COLUMBIA, SC (WCSC) – Two-thirds of South Carolina children who are served free or reduced-price lunches also eat breakfast at school, according to a report by the Food Research and Action Center. The rate is the second-highest participation rate in the nation.
The School Breakfast Scorecard reports that in South Carolina, 60.2 percent of students participated in both the school lunch and school breakfast program last year.
Only New Mexico – with a 62.8 percent participation rate – had more children eating breakfast. Vermont ranked third at 59.7 percent.
"Many studies show the link between breakfast and health and learning," said State Superintendent of Education Jim Rex. "We know that breakfast improves nutrition, prevents obesity, increases
students' achievement and reduces school discipline problems. But for some children, a hot breakfast every morning is difficult to come by. By providing hot nutritious meals at school, we are helping students develop good eating habits and improve their chances of academic success."
Rex said that increasing poverty rates in South Carolina are making school breakfast and lunch programs more vital. Two years ago, 54 percent of South Carolina students had family incomes low enough to qualify them for free or reduced-price lunches.
Now, 58 percent qualify.
The FRAC report noted the state's efforts in promoting the benefits of breakfast. The State Department of Education produced a video, "It All Starts with Breakfast," to highlight successful ways to reach more students with school breakfast.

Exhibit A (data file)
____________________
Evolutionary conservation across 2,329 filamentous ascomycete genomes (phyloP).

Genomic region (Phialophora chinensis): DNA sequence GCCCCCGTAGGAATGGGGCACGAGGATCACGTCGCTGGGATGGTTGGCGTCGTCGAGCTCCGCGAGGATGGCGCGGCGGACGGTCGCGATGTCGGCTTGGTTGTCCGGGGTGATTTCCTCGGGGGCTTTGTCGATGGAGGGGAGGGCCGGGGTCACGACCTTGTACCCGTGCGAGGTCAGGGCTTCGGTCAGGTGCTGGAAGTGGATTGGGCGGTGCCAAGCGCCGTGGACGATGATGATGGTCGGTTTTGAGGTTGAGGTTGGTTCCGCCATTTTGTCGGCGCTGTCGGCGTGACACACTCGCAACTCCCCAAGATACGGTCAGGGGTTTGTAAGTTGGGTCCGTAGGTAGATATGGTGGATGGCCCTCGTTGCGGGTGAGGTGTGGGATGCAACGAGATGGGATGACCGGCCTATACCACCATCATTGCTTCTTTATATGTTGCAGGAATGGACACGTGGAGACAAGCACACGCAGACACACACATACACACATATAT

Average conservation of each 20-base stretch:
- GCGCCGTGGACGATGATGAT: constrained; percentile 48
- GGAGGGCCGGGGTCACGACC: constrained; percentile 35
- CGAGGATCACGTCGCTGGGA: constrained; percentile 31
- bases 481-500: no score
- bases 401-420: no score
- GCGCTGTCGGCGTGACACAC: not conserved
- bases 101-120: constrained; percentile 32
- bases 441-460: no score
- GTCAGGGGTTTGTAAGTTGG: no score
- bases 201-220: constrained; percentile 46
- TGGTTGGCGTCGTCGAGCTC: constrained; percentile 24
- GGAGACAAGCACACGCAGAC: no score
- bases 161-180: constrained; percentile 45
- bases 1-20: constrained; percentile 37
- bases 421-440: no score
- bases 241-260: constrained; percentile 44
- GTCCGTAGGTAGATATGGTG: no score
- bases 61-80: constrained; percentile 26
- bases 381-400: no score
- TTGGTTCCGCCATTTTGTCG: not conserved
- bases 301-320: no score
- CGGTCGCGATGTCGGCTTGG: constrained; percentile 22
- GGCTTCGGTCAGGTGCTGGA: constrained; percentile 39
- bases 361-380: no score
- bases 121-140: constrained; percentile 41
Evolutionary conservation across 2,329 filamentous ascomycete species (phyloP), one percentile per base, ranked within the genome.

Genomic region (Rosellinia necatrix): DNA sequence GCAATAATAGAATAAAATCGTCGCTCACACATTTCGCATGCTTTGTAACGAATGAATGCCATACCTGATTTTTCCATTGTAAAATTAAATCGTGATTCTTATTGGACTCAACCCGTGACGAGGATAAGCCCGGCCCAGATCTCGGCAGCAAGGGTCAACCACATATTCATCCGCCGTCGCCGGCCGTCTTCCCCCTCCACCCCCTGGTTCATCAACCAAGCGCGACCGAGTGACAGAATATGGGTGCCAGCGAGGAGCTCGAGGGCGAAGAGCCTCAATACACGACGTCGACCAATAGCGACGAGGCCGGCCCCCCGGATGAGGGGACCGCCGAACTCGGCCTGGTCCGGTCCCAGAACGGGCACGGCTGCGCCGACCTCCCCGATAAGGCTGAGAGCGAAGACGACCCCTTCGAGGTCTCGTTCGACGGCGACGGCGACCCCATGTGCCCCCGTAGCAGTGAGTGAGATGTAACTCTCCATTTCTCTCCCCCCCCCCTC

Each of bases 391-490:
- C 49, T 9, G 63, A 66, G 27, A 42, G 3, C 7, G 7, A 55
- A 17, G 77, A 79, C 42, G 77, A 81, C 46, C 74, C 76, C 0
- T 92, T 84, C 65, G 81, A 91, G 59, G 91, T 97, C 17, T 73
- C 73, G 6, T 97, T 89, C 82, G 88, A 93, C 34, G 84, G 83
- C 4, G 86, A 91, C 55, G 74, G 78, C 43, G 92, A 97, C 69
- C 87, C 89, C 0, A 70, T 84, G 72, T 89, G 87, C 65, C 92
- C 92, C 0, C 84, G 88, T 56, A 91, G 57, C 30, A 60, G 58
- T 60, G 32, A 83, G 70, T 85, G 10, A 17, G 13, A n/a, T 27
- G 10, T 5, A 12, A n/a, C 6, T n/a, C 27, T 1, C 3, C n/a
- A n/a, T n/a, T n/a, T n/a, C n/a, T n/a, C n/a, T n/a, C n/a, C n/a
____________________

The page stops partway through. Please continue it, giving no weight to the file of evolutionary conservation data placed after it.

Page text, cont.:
All public schools in South Carolina participate in the federally funded School Breakfast Program which has been required by state law since the 1993-94 school year. Each year, the program serves nearly 37 million breakfasts. On average, about 222,500 students participate in the program each day.
Although the program is available for all students, 84 percent of the breakfasts were served free or at a reduced price.
According to FRAC, persistent poverty, stagnating wages, and skyrocketing food, energy, health, and housing costs cause many families to struggle to provide a healthy and filling morning meal for their children. These problems are compounded by long commutes and nontraditional hours for low-wage workers. As a result, many children miss out on breakfast.
"Nationally, we've seen a real increase in breakfast participation among low-income children both because of the recession and because states generally have slowly been increasing breakfast use, but participation is just not growing fast enough," said FRAC President Jim Weill.
To measure the reach of the School Breakfast Program, FRAC compared the number of schools and the number of low-income children who participate in breakfast to those who participate in the National School Lunch Program. FRAC also sets an attainable participation goal as a way to
gauge state progress and the costs of under-participation in the program.
The United States Department of Agriculture, through its Food and Nutrition Service, administers the School Breakfast Program at the federal level. At the state level, the program typically is administered by state education agencies.